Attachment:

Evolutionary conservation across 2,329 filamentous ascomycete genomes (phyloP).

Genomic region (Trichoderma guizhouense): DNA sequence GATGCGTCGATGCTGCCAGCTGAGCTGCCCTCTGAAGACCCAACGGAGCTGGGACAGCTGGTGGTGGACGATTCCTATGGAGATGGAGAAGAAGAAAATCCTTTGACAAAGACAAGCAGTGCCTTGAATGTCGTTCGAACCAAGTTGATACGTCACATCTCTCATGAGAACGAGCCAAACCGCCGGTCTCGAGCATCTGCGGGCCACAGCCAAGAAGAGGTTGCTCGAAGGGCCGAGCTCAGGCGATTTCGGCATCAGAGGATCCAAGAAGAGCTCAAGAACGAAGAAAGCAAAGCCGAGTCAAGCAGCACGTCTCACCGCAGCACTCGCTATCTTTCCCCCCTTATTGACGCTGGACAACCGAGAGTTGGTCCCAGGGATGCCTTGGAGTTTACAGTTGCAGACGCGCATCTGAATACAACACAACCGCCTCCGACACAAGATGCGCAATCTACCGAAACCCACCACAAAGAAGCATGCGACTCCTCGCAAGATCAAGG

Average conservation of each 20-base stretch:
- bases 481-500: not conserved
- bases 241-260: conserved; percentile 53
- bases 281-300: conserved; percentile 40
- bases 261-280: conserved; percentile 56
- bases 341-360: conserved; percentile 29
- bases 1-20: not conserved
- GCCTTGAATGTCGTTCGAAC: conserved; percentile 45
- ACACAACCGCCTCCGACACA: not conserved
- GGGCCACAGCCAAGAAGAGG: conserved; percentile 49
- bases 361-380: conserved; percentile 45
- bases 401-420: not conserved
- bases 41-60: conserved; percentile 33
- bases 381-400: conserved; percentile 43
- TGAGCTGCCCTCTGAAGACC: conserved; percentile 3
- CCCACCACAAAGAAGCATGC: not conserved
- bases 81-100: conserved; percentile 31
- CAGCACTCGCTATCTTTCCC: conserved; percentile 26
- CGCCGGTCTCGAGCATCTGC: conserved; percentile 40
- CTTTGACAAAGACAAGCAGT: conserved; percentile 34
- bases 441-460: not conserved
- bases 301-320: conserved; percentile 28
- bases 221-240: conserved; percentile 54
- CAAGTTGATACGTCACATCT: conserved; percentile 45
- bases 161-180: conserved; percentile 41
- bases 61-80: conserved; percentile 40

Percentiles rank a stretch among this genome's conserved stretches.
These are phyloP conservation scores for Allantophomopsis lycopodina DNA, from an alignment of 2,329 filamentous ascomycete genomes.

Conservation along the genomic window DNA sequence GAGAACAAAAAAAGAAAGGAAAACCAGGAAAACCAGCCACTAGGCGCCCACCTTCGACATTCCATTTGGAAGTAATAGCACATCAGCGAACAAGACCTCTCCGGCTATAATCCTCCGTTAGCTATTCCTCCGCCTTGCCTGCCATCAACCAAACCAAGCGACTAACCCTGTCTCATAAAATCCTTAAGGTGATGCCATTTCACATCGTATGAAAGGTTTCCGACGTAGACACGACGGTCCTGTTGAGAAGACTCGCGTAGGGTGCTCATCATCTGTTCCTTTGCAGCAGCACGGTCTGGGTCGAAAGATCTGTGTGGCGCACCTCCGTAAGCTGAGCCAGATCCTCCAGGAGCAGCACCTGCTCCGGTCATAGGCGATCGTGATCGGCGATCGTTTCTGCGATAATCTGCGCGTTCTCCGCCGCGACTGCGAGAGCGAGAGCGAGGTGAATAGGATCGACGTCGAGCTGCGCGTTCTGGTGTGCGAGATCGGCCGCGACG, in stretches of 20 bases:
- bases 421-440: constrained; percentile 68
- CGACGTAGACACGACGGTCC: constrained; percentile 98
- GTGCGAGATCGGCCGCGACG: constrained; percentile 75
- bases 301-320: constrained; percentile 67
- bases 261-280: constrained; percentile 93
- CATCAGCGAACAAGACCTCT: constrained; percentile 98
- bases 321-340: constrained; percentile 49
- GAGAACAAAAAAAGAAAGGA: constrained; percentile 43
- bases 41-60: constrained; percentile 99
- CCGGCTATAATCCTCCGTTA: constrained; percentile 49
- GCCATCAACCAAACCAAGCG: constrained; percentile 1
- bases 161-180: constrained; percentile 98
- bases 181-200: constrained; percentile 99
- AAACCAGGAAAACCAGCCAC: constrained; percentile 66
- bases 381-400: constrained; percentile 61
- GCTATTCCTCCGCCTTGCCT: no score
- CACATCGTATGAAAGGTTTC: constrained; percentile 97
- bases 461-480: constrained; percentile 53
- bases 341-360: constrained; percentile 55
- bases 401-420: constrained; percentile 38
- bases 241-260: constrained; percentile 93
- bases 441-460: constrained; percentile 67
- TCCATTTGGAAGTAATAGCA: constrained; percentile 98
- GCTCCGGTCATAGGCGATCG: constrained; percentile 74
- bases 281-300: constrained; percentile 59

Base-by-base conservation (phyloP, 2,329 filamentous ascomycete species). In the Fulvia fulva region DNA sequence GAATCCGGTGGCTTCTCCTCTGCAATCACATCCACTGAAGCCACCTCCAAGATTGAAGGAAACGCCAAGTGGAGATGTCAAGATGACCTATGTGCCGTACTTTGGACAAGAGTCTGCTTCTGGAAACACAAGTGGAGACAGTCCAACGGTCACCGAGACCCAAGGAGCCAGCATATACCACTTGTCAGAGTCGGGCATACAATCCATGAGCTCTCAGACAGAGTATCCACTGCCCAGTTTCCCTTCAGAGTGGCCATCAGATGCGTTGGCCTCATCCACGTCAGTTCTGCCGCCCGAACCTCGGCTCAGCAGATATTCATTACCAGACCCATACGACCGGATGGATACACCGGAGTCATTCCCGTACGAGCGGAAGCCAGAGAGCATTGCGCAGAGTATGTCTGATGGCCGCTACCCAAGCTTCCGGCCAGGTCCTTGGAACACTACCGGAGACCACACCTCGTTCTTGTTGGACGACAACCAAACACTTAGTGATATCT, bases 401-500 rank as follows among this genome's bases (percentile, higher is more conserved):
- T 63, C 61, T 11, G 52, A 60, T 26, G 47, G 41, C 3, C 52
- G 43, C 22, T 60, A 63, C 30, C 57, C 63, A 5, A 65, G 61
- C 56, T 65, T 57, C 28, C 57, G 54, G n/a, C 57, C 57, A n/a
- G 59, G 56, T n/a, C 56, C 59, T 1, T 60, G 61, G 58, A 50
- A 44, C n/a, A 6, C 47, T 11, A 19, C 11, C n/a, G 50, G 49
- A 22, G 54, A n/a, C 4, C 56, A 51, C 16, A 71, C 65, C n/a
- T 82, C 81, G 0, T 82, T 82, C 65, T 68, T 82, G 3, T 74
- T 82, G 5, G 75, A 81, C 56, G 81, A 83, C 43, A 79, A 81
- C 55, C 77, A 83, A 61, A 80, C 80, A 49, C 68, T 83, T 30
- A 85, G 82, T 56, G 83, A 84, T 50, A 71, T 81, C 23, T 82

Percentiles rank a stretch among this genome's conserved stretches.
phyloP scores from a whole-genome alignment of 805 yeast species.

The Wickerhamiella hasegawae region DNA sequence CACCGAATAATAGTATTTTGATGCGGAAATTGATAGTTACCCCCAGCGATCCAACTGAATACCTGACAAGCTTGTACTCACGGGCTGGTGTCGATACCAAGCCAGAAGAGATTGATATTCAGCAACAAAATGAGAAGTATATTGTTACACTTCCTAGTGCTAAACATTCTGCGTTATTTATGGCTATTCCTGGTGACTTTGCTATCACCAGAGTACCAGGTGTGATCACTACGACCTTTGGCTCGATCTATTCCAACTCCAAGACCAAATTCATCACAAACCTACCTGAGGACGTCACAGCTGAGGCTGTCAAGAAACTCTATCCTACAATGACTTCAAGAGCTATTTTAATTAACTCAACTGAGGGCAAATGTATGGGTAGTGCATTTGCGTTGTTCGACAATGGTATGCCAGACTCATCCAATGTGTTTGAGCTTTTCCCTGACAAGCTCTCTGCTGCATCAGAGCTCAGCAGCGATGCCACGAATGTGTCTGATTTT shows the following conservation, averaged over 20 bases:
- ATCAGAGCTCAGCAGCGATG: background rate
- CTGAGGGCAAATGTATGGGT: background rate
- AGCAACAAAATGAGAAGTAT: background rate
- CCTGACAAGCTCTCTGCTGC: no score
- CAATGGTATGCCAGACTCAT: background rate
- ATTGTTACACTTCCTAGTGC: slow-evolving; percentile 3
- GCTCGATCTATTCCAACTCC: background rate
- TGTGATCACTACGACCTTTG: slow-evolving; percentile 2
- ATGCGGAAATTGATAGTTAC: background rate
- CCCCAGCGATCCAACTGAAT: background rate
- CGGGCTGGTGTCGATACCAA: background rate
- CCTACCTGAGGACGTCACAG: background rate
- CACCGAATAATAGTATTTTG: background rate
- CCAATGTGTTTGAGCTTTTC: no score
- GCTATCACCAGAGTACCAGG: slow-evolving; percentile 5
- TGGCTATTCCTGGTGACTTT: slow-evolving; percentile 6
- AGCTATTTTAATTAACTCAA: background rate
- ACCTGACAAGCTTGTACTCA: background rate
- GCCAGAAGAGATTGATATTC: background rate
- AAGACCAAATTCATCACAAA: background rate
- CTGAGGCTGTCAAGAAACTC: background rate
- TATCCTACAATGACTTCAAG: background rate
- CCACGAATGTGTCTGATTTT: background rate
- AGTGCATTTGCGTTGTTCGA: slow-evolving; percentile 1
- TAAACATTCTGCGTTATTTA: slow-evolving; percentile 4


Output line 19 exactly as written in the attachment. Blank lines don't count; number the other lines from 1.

- bases 81-100: conserved; percentile 31